What you need to know after the death of a loved one

After a loved one passes there can be many tasks thrown your way all at once. If this is your first time experiencing the death of a close family member, the overall estate process can be foreign and very confusing. There are three paths in which your loved one’s assets will take to be delivered to their respective heirs:

Through Probate

This is when property of the loved one is either left to a specific individual through their will or the loved one died without a will (intestate) and the assets must be divided by the state. The probate process includes identifying all the deceased person’s assets and distributing them to creditors and heirs. This process begins by petitioning the probate court in one of two ways depending on whether the decedent passed with or without a will.

  • With a will (testate): the executor named in the will presents the will for probate in a courthouse in the county where the decedent lived.
  • Without a will (intestate): someone must ask the court to appoint him or her as executor of the decedent’s estate.

By Operation of Law

The second way that assets may transfer to heirs after the death of a loved one is by operation of law. This refers to any assets owned by the decedent and at least one other person. For example: if Mary and Bill own a house  as Joint Tenants with Right of Survivorship then if Bill dies the property will automatically pass 100% ownership to Mary, and vice versa. This allows these types of assets to avoid flowing through the probate estate. If Mary and Bill owned their house as Tenants in Common, the deceased person’s 50% ownership would pass to their estate while the surviving spouses 50% ownership remains with them. Ownership of assets can vary by state especially with married couples, so be sure to check what your state’s property ownership options are.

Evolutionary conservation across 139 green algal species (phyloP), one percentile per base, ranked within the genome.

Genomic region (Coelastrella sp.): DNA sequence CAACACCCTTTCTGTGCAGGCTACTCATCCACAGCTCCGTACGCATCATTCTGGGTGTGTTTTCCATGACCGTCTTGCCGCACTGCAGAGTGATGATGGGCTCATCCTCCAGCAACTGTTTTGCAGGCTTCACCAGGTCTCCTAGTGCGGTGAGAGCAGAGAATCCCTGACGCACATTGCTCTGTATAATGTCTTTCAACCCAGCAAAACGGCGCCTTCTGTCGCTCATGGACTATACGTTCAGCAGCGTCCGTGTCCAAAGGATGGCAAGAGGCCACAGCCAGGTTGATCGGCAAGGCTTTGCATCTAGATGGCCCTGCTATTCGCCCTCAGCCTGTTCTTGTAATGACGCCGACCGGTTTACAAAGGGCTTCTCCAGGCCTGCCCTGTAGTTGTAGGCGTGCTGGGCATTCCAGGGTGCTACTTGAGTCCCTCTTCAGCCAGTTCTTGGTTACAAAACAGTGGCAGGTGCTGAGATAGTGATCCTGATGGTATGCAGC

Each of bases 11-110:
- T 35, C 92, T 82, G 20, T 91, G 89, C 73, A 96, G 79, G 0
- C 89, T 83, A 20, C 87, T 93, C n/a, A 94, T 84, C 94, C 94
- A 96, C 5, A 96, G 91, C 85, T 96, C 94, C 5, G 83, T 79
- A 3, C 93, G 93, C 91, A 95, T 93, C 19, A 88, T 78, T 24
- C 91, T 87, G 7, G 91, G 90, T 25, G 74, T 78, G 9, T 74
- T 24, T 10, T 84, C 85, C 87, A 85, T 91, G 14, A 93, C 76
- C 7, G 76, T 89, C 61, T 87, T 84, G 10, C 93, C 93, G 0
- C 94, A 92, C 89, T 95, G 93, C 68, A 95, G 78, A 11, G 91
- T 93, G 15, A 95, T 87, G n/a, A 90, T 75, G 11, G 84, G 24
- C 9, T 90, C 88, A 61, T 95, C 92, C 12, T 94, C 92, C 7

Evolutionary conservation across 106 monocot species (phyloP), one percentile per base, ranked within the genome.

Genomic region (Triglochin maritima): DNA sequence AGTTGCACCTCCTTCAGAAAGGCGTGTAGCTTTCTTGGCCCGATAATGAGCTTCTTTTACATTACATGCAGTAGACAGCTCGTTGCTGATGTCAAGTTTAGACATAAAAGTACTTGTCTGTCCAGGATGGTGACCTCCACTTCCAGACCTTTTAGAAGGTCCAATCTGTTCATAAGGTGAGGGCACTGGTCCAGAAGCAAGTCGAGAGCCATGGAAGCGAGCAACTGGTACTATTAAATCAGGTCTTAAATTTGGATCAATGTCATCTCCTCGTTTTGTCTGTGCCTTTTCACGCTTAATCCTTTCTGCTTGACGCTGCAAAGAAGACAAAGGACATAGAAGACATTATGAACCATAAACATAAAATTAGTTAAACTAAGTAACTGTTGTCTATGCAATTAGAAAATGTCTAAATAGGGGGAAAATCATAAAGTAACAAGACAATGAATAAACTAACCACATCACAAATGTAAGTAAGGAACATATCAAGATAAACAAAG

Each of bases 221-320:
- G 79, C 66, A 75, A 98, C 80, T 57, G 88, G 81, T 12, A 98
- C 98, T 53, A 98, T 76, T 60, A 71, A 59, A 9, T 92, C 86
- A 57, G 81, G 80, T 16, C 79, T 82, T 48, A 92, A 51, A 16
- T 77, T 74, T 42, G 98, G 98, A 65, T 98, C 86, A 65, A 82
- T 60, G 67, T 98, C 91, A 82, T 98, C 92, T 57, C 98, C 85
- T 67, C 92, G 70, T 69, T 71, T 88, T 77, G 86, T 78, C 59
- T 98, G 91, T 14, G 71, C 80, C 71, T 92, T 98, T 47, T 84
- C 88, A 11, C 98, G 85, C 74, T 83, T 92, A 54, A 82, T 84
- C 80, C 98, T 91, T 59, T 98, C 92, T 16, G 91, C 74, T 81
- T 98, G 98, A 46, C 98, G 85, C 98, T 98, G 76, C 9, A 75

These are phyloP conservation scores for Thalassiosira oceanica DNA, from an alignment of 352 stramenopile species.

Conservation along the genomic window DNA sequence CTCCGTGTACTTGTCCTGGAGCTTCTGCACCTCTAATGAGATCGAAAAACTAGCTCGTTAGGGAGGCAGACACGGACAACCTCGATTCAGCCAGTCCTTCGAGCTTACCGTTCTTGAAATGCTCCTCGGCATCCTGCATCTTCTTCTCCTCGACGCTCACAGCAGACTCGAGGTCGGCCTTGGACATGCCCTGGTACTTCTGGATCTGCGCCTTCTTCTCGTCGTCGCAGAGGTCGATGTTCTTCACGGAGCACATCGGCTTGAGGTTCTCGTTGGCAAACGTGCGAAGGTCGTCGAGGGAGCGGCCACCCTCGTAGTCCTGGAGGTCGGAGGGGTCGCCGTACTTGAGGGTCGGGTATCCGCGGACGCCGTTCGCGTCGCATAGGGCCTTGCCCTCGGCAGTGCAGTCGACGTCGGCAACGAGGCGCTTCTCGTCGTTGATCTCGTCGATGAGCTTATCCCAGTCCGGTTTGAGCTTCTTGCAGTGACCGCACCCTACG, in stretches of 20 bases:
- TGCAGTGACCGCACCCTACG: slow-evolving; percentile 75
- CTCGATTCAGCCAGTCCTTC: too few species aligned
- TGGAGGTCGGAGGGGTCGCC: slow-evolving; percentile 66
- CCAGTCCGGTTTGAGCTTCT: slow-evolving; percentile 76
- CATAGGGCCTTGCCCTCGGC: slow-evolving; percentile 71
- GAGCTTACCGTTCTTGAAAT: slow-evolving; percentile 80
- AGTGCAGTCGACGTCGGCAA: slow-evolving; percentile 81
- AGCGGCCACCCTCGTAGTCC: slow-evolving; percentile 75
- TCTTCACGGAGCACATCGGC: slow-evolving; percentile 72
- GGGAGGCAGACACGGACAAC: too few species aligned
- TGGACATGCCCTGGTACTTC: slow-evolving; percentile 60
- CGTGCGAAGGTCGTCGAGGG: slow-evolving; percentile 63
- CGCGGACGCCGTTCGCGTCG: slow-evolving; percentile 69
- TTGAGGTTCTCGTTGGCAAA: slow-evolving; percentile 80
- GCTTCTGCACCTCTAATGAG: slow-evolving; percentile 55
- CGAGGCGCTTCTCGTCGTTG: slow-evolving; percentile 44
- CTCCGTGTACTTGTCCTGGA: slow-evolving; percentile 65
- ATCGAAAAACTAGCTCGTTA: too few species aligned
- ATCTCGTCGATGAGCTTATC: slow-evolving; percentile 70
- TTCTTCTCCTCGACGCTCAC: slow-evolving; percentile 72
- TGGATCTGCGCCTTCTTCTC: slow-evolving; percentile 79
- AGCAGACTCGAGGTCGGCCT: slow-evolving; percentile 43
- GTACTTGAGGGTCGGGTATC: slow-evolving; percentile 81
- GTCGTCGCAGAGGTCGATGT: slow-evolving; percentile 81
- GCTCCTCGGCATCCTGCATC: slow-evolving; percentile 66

By Contract

The last path that assets can travel is by contract. This method refers to assets which have a beneficiary designation assigned to them. Examples of these assets are life insurance policies, retirement accounts, pensions, and annuities. These assets also avoid flowing through probate. This is why it is so important to keep beneficiary designations up to date. Since these assets take a different path than those that are left in the will, they will be distributed based solely on the beneficiary listed on the asset.  Beneficiary designations supersede your will!

The main benefit to the second two paths is that the assets are distributed much faster than the first. In New York State, an executor has to wait a minimum of 7 months before closing an estate because that is how long creditors are given to make their claims. The probate process can take up to 3 years with an average of around 15 months. There are also many other estate planning benefits to passing assets by operation of law and by contract but the time it takes to distribute is a main one.

Alanna Conciardo
Financial Planning Associate


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